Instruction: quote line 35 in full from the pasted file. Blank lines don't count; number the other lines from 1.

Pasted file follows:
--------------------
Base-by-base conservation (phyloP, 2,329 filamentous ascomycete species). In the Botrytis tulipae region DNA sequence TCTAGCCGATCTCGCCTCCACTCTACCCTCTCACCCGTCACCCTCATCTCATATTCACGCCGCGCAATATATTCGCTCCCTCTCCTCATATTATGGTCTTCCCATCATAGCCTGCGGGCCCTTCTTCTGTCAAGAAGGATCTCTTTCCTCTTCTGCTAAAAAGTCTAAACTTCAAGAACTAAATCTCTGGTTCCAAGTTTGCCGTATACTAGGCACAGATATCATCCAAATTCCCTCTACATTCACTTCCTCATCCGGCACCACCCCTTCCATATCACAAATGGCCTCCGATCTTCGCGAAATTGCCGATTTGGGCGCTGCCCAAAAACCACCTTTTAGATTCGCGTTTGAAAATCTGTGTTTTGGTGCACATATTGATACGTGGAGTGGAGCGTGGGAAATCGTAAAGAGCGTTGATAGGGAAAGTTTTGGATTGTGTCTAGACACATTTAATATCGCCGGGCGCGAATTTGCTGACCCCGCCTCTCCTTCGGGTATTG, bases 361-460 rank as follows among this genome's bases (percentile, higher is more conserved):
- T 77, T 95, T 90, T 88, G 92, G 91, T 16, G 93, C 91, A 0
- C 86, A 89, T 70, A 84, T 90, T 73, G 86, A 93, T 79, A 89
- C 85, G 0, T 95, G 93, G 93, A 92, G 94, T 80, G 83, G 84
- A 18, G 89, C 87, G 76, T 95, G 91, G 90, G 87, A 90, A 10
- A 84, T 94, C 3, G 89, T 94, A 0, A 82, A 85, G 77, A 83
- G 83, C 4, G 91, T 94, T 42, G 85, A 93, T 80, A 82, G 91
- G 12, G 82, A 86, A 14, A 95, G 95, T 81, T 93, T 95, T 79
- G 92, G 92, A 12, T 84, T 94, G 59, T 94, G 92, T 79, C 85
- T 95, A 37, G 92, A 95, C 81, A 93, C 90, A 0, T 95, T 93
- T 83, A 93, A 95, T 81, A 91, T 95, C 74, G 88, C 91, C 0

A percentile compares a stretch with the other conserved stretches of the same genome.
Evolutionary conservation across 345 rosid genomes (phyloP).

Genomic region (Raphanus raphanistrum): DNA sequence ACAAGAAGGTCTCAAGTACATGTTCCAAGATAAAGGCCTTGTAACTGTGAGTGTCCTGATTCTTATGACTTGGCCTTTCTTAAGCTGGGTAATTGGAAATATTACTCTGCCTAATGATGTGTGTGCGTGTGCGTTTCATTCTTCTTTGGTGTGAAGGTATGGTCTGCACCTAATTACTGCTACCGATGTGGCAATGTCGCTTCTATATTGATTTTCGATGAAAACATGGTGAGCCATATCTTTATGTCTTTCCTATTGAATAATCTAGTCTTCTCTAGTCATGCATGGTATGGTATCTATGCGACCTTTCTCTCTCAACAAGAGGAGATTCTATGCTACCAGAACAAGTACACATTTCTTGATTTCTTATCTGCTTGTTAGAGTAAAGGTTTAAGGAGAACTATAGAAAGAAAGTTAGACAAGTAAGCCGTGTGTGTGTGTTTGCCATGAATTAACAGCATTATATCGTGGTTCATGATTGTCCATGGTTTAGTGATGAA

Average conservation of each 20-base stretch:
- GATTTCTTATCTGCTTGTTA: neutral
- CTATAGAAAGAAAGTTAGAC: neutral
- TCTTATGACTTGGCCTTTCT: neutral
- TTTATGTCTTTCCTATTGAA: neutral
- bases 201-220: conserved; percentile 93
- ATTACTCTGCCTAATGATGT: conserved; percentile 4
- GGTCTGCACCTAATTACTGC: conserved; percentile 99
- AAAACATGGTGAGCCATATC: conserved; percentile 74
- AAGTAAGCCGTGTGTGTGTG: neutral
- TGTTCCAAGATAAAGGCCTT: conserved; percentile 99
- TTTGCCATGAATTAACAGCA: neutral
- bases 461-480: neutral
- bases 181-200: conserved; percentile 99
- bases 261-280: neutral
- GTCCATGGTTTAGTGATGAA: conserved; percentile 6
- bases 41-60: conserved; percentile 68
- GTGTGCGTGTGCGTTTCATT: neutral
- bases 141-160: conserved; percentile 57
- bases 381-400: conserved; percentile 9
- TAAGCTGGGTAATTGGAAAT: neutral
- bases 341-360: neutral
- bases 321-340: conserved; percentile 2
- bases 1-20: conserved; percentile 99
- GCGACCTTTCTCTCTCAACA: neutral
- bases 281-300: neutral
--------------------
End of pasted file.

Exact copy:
- TAAGCTGGGTAATTGGAAAT: neutral